Taxpayer questions lobbyist hire
The Harrison County Council last Monday night unanimously voted to approve a $48,000 additional for lobbying firm Capitol Assets LLC to protect the county’s riverboat gaming funds at the state legislature level.
Before the vote took place, Depauw resident Phil Smith, during the public comments portion of the meeting, questioned the role of Capitol Assets. He asked the board if Capitol Assets, which was hired by the county for 2009, also was hired to lobby against the government reform plan supported by Gov. Mitch Daniels.
Commissioner Terry Miller ‘ in attendance along with fellow commissioners James Goldman and Carl (Buck) Mathes ‘ said the firm was hired to protect the riverboat funds but Rick Cockrum, of Capitol Assets, is lobbying against the government reform plan ‘because he wants to, for us.’
Smith then asked the commissioners if they asked Cockrum to lobby against the reform legislation.
‘I’ve asked everyone to,’ Goldman said. ‘I think it’s ridiculous to turn county government into a dictatorship.’
Smith said he was unaware of Cockrum working for the county against the government reform legislation and said most people in the county also were unaware.
‘I think Phil missed a point,’ Miller said. ‘They’re not charging us anything.’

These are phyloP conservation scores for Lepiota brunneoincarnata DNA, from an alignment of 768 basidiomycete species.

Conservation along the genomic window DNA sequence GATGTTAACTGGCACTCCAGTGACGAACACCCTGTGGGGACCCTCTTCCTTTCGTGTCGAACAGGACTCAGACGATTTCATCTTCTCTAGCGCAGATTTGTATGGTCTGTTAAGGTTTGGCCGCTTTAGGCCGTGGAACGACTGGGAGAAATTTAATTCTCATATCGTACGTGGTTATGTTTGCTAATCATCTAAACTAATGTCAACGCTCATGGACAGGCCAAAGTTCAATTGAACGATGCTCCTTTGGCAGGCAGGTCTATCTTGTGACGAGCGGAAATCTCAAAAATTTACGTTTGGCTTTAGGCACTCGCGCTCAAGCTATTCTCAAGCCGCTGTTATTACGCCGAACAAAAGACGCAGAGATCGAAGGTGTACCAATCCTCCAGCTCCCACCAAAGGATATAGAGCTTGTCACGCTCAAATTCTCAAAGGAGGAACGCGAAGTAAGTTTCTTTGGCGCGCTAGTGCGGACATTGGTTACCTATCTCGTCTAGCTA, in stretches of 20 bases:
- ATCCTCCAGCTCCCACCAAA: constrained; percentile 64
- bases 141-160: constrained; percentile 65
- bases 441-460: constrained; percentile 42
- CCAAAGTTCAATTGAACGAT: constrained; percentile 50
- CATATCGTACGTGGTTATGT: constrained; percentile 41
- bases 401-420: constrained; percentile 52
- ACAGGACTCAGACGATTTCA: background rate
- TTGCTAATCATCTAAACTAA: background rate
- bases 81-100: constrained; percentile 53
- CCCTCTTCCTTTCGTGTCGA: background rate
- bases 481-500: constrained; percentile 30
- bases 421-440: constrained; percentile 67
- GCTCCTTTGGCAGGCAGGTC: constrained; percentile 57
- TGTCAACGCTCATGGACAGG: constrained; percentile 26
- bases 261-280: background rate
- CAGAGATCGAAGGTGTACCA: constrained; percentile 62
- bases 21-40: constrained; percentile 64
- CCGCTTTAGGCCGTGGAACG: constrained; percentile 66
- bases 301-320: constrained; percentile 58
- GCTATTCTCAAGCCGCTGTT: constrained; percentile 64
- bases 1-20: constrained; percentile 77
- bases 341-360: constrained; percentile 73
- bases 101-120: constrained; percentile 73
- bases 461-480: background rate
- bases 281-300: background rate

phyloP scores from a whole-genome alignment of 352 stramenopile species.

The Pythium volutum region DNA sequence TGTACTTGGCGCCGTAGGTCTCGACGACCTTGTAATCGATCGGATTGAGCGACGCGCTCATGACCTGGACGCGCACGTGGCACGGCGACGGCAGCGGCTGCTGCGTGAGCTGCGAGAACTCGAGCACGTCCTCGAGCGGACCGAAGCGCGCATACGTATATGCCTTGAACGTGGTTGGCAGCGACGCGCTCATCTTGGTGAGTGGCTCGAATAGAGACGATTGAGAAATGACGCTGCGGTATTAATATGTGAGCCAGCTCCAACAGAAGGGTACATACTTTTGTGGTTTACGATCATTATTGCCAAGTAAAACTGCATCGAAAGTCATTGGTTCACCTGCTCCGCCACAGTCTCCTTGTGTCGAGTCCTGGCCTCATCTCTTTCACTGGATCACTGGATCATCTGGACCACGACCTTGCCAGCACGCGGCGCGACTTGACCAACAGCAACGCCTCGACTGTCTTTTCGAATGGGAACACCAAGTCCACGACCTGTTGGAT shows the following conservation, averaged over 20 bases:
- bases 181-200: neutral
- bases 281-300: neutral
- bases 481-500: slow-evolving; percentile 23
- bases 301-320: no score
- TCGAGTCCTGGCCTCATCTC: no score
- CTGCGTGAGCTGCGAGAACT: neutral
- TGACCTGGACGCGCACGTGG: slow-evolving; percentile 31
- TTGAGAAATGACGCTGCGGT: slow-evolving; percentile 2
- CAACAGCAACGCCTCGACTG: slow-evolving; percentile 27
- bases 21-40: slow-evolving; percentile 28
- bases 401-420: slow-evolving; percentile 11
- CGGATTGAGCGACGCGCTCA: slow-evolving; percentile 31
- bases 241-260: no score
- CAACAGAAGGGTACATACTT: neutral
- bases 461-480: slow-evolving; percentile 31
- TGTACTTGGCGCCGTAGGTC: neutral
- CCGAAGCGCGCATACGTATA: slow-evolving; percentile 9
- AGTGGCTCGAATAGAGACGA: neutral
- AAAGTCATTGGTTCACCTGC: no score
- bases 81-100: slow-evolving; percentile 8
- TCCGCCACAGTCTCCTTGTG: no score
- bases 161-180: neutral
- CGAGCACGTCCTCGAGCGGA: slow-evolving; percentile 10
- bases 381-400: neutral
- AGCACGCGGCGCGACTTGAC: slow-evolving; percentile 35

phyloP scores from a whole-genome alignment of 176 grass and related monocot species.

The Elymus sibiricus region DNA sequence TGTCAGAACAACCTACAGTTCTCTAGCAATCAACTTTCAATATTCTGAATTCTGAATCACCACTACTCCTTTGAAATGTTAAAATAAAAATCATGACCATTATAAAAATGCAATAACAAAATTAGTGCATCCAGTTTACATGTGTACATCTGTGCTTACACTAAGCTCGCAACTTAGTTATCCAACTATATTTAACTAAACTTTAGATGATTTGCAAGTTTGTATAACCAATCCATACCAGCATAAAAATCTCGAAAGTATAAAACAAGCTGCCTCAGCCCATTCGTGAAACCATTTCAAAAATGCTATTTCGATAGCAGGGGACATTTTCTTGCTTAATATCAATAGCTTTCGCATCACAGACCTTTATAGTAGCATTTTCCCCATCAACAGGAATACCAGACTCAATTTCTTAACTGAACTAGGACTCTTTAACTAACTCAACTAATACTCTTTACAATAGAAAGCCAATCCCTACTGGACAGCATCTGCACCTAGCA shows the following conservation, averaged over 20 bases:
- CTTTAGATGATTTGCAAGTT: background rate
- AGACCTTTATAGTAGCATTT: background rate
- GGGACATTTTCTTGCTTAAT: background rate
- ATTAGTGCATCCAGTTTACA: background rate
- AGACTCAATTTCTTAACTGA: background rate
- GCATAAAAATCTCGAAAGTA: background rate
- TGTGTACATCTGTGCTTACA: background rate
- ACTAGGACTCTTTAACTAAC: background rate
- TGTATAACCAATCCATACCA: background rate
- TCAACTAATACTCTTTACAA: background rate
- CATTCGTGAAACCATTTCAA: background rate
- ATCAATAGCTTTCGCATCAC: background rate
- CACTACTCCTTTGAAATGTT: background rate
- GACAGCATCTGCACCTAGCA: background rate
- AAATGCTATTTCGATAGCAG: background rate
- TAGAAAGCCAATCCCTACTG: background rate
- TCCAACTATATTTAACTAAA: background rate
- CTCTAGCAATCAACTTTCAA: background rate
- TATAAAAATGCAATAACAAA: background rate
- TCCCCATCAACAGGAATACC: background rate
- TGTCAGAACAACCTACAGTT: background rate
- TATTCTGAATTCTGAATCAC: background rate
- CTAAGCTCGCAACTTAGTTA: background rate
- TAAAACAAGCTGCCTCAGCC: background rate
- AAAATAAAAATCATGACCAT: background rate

Smith also questioned whether the county needs a lobbying firm at all, for either purpose. He said the county has a state representative, Paul Robertson.
‘If we have him, do we need another lobbyist?’ Smith asked. ‘I’m sure he’ll keep our best interests in mind.’
Smith also said the council and commissioners both have a legal representative, Shawn Donahue and John E. Colin, respectively, who could keep the officials informed of any legal changes at the state level regarding gaming funds.
‘That, I assume, would be their job,’ Smith said.
Councilwoman Leslie Robertson said she didn’t think $48,000 was all that much money when compared to the $23 million the group is trying to protect for the county.
‘It’s just another pair of eyes, ears and a voice for Harrison County,’ she said.
Smith said there’s a difference between the firm keeping the county informed of the happenings in Indianapolis and lobbying against certain legislation.
Robertson said she didn’t see a problem with Capitol Assets lobbying against county government reform. She also said nothing was intentionally done to keep Smith or anyone else uninformed.
Other than the $48,000 additional out of riverboat gaming funds, the council also unanimously approved $56,900 for an operating and projects budget for the Harrison County Regional Sewer District.
The council approved, with a 4-3 vote (Councilmen Ralph Sherman, Gordon Pendleton and Richard Gerdon against), a $3,600 additional out of the county general fund for a postage meter and machine for the courthouse.
The council will next meet Monday, Dec. 14, at 7 p.m. at the courthouse in Corydon.